One year into Pres. Marcos Jr. administration, stakeholders from marginalized sectors point out that the substantial reforms needed to improve the lives and well-being of Filipinos remain to be seen.
The People’s Summit of 2022 and the United Nations (UN) Universal Periodic Review (UPR) of the human rights situation in the Philippines concluded in March 2023 have hundreds of concrete and actionable recommendations to greatly improve the civil and political rights (CPR) and economic, social, and cultural rights (ESCR) of tens of millions of Filipinos.
Many of these will have immediate positive effect while others will have more far-reaching impact well into the future. Yet the Marcos Jr. administration has avoided addressing the pressing issues confronting the nation.
The administration’s economic blueprint, the Philippine Development Plan 2023-2028, recycles the same failed neoliberal policies that have kept Filipinos poor, worsened inequality, and fostered social exclusion. These overly market-oriented policies created profitable opportunities for a few large domestic oligarchic and foreign corporations at the expense of long-term national development. They are also increasingly irrelevant amid global trends of rising protectionism and state intervention even among the world’s most advanced industrial powers.
The recent COVID-19 pandemic for instance underscored how public health systems weakened by privatization made the government unprepared to quickly and effectively deal with the health crisis. The government is to this day still ill-equipped to deal with the massive economic scarring due to the excessive lockdowns.
So-called “development projects” continue to destroy the environment, disrupt ecological balance, and uproot entire communities from their homes and sources of livelihood. This includes the destruction from widespread reclamation in Manila Bay, the large airport project in Bulacan, large dam projects in Central Luzon and Southern Tagalog, and large-scale mining projects nationwide.
“The administration resists asset reforms and pro-people policies benefiting the people, while swift in passing profit- and corporate-biased measures such as the Maharlika Investment Fund, Regional Comprehensive Economic Partnership (RCEP), and austerity measures that burden the people,”says CPDG spokesperson Liza Maza.
The government feigns taking human rights measures while doing something the opposite. For instance, Marcos Jr. issued Executive Order No. 23 condemning red-tagging as a criminal act but state forces continue red-tagging activists and organizations advocating people’s issues and struggles. Just recently, security forces accused Cordillera grassroots organizations of being terrorist fronts. The Vice President herself openly red tags teachers and transport groups and dismisses their calls and recommendations as communist inspired.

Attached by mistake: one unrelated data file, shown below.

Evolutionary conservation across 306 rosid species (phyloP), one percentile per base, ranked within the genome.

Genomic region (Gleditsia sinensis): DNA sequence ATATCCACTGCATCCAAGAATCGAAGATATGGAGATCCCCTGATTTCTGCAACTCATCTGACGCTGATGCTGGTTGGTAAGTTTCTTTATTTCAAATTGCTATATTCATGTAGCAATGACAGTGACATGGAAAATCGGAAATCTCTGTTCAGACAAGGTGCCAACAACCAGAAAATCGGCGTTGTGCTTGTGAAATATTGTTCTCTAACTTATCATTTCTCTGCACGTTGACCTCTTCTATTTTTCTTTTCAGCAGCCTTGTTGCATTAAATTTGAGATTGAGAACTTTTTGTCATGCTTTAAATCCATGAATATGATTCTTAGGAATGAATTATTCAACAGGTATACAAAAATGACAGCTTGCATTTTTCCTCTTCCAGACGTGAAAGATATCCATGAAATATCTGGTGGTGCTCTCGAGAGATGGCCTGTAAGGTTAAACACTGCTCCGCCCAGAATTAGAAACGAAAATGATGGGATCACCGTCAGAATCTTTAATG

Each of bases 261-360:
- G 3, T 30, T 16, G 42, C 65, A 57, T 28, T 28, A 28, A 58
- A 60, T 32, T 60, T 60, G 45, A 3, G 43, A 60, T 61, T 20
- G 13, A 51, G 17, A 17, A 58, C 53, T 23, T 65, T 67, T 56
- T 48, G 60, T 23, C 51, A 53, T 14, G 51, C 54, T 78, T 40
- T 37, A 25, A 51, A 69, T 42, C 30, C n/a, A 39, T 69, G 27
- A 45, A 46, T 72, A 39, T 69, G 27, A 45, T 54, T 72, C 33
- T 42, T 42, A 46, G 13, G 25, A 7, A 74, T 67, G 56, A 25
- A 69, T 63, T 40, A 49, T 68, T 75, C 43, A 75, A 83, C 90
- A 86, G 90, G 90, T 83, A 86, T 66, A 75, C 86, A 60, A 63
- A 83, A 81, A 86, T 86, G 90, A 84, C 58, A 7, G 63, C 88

“Marcos Jr.’s brand of governance is not by any means unifying,” adds Maza, “and if anything is extremely divisive because he continues using his predecessor’s witch-hunting program, the National Task Force to End Local Communist Armed Conflict (NTF-ELCAC), to violate people’s rights.”
Human rights defenders and their families remain under attack. Only a couple of weeks ago in mid-June, the Fausto Family was killed by suspected state forces in Himamaylan, Negros Occidental. Emilda Fausto was an active member of the Baclayan, Bitio, Cabagal Farmworkers Association (BABICAFA) fighting for land rights. Killed were Emilda and her husband Rolly, both red-tagged since 2022, and their sons 14-year-old Ben and 12-year-old Rabin. The military arrested BABIFACA Chairperson, Susan Medes, on trumped-up charges just days later as evidently part of a larger scheme to stifle land rights defenders.
“Un-peace and disunity will reign as long as the government chooses to attack rights defenders and communities instead of implementing people-centered policies and addressing the root causes of dissent,” Maza stressed. “Attacking organizations and human rights defenders discriminates against the poor and marginalizes them, and fosters social exclusion rather than inclusion,” she added.
“Any government that wants to foster unity and work towards genuine peace has to heed the calls and demands of the people and implement human rights-based and people-centered policies ensuring people’s democratic participation in governance and development,” said Maza. “If the Marcos Jr. does not heed this, all it will see is that its efforts to silence dissent will prove futile.” ###